By George Bate & Josh Reilly B.
The Marvels hits theaters this week, but how does the latest MCU adventure compare to the other 32 films, 8 shows, and 2specials of the franchise? Let’s take a look back at every chapter of the MCU, ranking each and every film and show from worst to best.
44. Thor: The Dark World
Recent, somewhat questionable revisionist takes aside, the second solo outing for Thor’s biggest offense is how dull and uninspired it is. Game of Thrones director Alan Taylor was brought in to add a certain sense of scale and grandness to the Norse God, but the film never quite achieves its goal.
43. Captain Marvel
Captain Marvel showcases a new hero in Brie Larson’s hero and sports a terrific twist in making the Skrulls good guys and the victims of the villainous Kree. However, the film that preceded the mammoth event that was Avengers: Endgame struggles with a convoluted, at times incomprehensible narrative and a sense of humor that never clicks like other MCU efforts.
42. Black Widow
The long-awaited solo debut for Scarlett Johansson’s spy superhero did not give the character the sending off she deserved. In already knowing Natasha’s fate, Black Widow served as an ultimately inconsequential story and a set-up for Florence Pugh’s Yelena.
41. Secret Invasion
One of the most iconic Marvel comics was adapted into a political thriller series on Disney+ with decidedly mixed results. Although the first few episodes plant some interesting seeds, the show never really finds its footing. Jumbled plotting and flat political thriller elements make for one of the most disappointing and underwhelming installments of the MCU.
40. Iron Man 3
One of the most divisive Marvel films to date, Iron Man 3, in many ways, lives and dies on its Mandarin twist. Unfortunately, that twist doesn’t land and the film around it ends up being a meandering follow-up to the big team-up in The Avengers.
39. Ant Man and the Wasp
The follow-up to 2015’s Ant Man directly followed the release of Avengers: Infinity War and, in turn, the shocking ‘snap’ ending. Ant Man and the Wasp is a serviceable MCU entry. The jokes are fine, the story is straightforward, the villain is alright. The film doesn’t do anything particularly poorly, but is ultimately a bit dull.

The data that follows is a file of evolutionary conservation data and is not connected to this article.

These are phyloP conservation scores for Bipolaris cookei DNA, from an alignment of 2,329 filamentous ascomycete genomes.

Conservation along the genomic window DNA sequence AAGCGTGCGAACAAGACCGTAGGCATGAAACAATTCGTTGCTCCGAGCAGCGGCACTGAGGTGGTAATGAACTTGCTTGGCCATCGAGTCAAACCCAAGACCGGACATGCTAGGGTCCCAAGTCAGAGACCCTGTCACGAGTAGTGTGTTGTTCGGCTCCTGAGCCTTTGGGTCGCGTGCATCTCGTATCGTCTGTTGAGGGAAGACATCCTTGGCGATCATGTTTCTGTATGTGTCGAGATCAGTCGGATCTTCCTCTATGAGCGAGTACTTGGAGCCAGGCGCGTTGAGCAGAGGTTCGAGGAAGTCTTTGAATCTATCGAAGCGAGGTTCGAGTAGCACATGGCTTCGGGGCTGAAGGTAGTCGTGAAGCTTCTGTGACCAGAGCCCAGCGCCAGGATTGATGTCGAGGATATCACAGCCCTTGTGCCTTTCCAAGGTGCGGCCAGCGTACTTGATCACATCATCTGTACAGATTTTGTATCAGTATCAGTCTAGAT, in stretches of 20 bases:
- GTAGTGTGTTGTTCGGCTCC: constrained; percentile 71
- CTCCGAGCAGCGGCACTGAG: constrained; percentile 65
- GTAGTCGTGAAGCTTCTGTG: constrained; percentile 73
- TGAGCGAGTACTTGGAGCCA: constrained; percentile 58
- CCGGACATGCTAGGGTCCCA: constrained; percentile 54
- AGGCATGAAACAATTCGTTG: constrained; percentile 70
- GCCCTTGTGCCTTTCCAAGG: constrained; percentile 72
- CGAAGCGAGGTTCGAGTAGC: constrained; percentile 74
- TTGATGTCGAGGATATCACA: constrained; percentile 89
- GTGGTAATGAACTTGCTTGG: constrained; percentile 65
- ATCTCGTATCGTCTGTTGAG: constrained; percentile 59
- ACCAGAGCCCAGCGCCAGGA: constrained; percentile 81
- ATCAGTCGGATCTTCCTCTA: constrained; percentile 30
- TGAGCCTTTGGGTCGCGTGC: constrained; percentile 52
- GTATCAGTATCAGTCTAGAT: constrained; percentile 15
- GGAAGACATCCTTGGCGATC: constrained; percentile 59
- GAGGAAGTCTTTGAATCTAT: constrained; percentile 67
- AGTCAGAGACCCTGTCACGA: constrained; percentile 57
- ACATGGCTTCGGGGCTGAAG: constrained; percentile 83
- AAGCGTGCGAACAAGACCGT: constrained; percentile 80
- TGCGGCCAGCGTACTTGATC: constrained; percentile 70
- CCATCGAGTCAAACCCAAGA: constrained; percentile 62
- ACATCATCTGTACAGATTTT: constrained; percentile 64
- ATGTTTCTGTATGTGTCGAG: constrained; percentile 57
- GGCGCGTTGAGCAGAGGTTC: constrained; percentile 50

38. The Marvels
The follow-up to Captain Marvel also served as a successor to WandaVision, Ms. Marvel, and Secret Invasion. The film features a kinetic energy, largely attrituable to the premise of the characters switching places with one another, but, ultimately, is a conventional superhero outing.
37. Avengers: Age of Ultron
Avengers: Age of Ultron suffered from its responsibility to set up an array of different characters and future films. What’s left is a somewhat bloated movie that has some excellent moments and introduces the MCU to fan-favorite characters Vision and Wanda Maximoff.
36. Thor: Love and Thunder
The fourth Thor film is undoubtedly entertaining, despite suffering from messy editing and inconsistent CGI. The return of Jane Foster and Russell Crowe’s hilarious turn as Zeus make up for an underutilized Christian Bale as the lead villain and an uneventful arc for Thor.
35. What If…? Season 1
What If…? marked the first animated entry in the MCU, which turned out to be a mixed bag. With each episode being isolated from the next, iffy or slower episodes didn’t linger. Some premises were stronger than others and, therefore, led to more interesting stories. Chadwick Boseman’s last time playing T’Challa is a particular highlight.
34. Iron Man 2
A maligned sequel to the MCU’s first entry that doesn’t get the credit it deserves, Iron Man 2 was the third MCU film. Robert Downey Jr. shows how a performance can elevate an otherwise standard superhero outing. The race track action sequence though is superb. Mickey Rourke’s villain is hilarious and strangely captivating. And audiences were introduced to Don Cheadle as War Machine.
33. The Guardians of the Galaxy Holiday Special
Influenced by the infamous Star Wars holiday special, The Guardians of the Galaxy Holiday Special marked the MCU’s first Christmas event, after the likes of Iron Man 3 and Hawkeye touched on the merry holiday spirit. As with the previous Guardians films, director/writer James Gunn brings a real heart to this special, perfect for a story to enjoy during the holidays.
32. Werewolf By Night
The MCU’s first special, Werewolf By Night marked the directorial debut of Michael Giacchino, known for composing the scores for films like The Batman, Rogue One, and Up. Stylistically, Werewolf By Night is unlike anything Marvel has done before as it leaned heavily into its 1940s Universal horror movie influences. While making for a great adventure to experience during the spooky Halloween season, the special didn’t have the lasting impact one would expect from a project so aesthetically novel.
31. The Falcon and the Winter Soldier
A stunningly uneventful pilot and woefully underwhelming finale aside, The Falcon and the Winter Soldier was an engaging political thriller set in the MCU. Anthony Mackie brilliantly assumes the role of Captain America. Wyatt Russell excels as the threatening US Soldier.
Visually beautiful, the first Thor movie excellently and seamlessly introduces the God of Thunder into the MCU. It also brings one of the strongest and most enduring Marvel villains to the forefront in Loki.